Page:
Thursday, March 29, 2012

Recall is a Constitutional Right - Defend It!

The recent and increasing recall signature demonization and prohibition is an attack on our rights and democracy, and it must be called out and stopped. Recalling elected officials is a right defined in the Wisconsin Constitution. It's not "political activity" as Gannett recently tried to label it as an explanation for their outrage and reason for disciplining their employees for not following Gannett's political views. No one in Wisconsin should be denied the right to sign a recall petition, because not signing a recall petition is the same "political activity" as signing one.

See that's the problem. Gannett can cloak their political motives in "ethics," but it's the same as disciplining someone for voting or not voting for someone. Gannett could use the same reasoning to discipline everyone who didn't sign a recall petition, because signing or not signing a petition are answers to the same electoral question that is answered based on proportions of the electoral population.

As with elections, you're offered a choice. When you are informed that recall petitions are being circulated, you have the choice to either sign a petition or not sign a petition. You express your support for giving Wisconsin a chance to remove an elected officer by signing a petition, and you express your support for keeping an elected official in office by not signing a petition. And yes, people abstain from both for various reasons, that's the third answer to such an electoral question. Well over a million people in Wisconsin made this conscious decision this past winter. It's the same decision you make during an election with an incumbent. Prohibiting someone who wants to sign a recall petition is forcing them to take a stance they don't support.

As with elections, a recall requires the support of a certain proportion of the people. There are a finite number of eligible voters in Wisconsin. The proportions set forth in the Wisconsin Constitution recognize this and do not take into account citizens who are "prohibited" from signing a recall petition. Therefore, by prohibiting people from signing recall petitions, recalls become more difficult than intended, requiring a higher proportion of the electorate than specified in the Wisconsin Constitution. The increased demonization only seeks to increase the number of people who are "prohibited" from signing a recall petition in order to make it more difficult for citizens to recall their elected officials without going through the work of changing our constitution.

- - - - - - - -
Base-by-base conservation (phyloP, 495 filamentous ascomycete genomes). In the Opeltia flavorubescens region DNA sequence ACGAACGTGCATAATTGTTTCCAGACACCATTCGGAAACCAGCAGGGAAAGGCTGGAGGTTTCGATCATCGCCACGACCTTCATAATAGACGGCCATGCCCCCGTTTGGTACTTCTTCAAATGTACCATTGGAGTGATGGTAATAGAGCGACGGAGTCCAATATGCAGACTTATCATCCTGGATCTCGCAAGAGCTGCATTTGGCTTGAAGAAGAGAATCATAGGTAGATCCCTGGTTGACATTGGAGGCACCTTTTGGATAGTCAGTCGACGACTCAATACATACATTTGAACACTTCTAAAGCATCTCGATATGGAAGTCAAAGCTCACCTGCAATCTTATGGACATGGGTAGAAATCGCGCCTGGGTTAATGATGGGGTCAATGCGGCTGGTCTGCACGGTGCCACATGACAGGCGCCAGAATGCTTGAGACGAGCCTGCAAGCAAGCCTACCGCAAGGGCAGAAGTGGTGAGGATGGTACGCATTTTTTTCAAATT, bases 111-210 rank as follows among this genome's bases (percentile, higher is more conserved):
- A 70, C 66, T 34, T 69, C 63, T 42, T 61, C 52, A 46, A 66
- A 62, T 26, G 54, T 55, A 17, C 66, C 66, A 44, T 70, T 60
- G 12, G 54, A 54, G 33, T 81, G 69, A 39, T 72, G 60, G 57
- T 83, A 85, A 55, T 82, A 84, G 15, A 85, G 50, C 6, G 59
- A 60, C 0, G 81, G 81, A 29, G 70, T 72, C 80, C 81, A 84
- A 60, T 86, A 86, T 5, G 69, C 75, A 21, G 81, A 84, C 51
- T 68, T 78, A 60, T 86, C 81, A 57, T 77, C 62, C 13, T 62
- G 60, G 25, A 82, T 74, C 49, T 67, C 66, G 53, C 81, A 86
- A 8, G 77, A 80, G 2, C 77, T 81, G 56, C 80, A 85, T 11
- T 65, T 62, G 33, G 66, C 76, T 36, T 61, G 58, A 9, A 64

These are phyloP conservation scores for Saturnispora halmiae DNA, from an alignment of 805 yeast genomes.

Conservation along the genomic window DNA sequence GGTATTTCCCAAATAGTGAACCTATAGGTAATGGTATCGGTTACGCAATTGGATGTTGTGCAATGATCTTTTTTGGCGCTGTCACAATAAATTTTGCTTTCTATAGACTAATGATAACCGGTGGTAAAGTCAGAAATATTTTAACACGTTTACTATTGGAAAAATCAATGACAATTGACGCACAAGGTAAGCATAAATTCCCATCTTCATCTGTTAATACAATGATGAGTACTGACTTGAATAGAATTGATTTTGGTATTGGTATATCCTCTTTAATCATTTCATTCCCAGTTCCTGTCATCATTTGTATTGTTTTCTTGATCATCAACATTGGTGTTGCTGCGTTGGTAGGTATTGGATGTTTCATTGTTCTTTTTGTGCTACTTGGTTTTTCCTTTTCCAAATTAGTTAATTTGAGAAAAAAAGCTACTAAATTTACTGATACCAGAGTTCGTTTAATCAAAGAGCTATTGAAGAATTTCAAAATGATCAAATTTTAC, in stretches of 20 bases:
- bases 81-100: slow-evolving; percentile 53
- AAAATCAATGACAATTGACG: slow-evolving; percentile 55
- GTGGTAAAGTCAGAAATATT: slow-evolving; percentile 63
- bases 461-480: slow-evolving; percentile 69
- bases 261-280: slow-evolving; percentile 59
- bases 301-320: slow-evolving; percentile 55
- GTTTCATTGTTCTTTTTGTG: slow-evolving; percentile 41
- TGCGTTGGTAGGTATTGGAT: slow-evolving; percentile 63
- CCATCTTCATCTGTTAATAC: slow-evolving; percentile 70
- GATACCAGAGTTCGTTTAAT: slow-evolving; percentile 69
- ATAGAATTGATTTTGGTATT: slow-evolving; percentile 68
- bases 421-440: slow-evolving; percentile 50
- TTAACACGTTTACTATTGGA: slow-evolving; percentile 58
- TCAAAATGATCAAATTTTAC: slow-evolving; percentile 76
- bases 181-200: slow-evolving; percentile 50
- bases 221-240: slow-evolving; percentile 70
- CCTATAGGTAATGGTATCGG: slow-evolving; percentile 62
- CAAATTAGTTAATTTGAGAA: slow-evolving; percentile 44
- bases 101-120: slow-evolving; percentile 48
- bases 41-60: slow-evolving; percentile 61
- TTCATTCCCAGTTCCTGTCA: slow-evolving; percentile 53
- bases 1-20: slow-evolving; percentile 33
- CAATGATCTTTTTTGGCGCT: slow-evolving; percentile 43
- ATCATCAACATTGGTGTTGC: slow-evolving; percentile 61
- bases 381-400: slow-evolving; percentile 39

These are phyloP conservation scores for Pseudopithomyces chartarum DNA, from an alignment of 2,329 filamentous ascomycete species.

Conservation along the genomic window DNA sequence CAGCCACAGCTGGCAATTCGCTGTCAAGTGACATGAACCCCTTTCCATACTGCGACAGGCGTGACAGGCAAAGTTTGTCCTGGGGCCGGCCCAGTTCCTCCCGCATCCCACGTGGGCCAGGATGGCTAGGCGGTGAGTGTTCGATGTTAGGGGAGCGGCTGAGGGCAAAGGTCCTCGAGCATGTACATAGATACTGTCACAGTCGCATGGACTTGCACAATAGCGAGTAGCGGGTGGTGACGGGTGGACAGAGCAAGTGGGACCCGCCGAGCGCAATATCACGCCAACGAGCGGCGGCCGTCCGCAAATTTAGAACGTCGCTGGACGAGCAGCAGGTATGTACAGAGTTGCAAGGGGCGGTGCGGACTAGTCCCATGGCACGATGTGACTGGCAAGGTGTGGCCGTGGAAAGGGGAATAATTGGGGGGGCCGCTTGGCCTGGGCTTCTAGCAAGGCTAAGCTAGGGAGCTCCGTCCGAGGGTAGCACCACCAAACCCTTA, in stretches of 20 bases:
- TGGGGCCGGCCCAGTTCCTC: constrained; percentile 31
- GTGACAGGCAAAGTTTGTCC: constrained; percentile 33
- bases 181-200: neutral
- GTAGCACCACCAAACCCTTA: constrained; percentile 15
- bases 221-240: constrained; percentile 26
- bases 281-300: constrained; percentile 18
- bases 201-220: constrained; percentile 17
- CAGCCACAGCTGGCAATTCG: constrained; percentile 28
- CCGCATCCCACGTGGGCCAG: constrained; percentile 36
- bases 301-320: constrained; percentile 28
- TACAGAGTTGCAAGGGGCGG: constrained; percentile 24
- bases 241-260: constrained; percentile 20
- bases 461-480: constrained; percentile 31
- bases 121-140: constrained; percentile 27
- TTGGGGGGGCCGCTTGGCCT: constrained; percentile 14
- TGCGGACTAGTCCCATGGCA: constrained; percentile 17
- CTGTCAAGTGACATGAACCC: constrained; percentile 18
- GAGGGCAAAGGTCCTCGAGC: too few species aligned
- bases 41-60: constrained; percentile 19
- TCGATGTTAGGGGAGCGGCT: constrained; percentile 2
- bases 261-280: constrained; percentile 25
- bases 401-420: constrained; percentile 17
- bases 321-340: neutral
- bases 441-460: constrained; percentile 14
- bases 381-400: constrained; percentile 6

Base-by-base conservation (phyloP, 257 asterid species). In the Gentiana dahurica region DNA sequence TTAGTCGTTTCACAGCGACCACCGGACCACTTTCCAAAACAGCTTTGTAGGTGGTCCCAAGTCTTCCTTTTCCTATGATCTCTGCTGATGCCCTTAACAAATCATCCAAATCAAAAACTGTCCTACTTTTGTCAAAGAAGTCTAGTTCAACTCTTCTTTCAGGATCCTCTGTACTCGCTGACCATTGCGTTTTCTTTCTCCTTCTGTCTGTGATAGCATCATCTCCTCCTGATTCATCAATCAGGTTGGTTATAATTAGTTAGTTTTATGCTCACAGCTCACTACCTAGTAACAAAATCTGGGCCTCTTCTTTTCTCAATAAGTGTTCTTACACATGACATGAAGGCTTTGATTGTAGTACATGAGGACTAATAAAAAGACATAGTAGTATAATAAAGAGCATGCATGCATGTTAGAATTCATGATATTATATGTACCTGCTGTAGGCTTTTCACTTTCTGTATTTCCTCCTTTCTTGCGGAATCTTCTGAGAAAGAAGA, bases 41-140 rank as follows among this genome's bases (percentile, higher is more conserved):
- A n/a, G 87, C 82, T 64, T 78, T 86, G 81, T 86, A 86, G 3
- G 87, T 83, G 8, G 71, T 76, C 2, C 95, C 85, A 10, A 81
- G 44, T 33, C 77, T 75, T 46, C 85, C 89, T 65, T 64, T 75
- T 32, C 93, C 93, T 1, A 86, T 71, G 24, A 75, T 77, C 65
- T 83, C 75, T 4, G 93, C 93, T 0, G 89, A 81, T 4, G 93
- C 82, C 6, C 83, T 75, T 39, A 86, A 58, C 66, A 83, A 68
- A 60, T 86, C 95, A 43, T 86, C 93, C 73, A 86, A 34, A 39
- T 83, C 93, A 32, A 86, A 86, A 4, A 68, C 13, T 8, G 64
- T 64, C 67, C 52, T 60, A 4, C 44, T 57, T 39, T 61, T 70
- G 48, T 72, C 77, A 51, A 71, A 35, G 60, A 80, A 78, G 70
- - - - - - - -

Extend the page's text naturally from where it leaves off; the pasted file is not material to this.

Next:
Recall petitions have less power than elections. Signing a petition does not mean that you want to remove an elected official, it just means that you want Wisconsin to be given that choice. Recalling an elected official doesn't remove them from office, it only allows for Wisconsin to hold an election to choose whether or not they want to remove the official. Signing a recall petition is not express support for or against any elected official or candidate. You may sign a recall petition but then later vote for the current elected official during the recall election.

However, not signing a recall petition is expressing support for an elected official, because you become part of the proportion that keeps the official in office. No matter how many people sign a recall petition and want an official removed, the official stays in office. The people in support of the elected official get what they want simply by getting enough people to not sign a petition. So, not signing a recall petition has more power than signing one. One answer is in clear support of an elected official, while the other answer is only support of a recall election.

Demonizing people for signing recall petitions, or prohibiting people from signing them, will make people think about whether or not they want to go through that next time a recall petition is circulated. No matter which party the elected official may belong to. The decision about whether or not to sign a recall petition will no longer be just about the elected official. It'll be about a job, a career, and even one's safety and the safety of their family. A right defined in the Wisconsin Constitution to receive proper representation shouldn't come with such heavy personal considerations. The demonization will force people to take stances that they don't support.

For these reasons, no one, not judges, not political appointees, not journalists, not anyone should be prohibited from or demonized or disciplined for signing a recall petition. In addition, judges shouldn't need to admit to signing a recall petition before or during any case, because recall decisions should be irrelevant to a judge's ability to be fair, just as their votes are. And if anyone wanted to know, it's public information. So, really, what's the point other than to demonize them?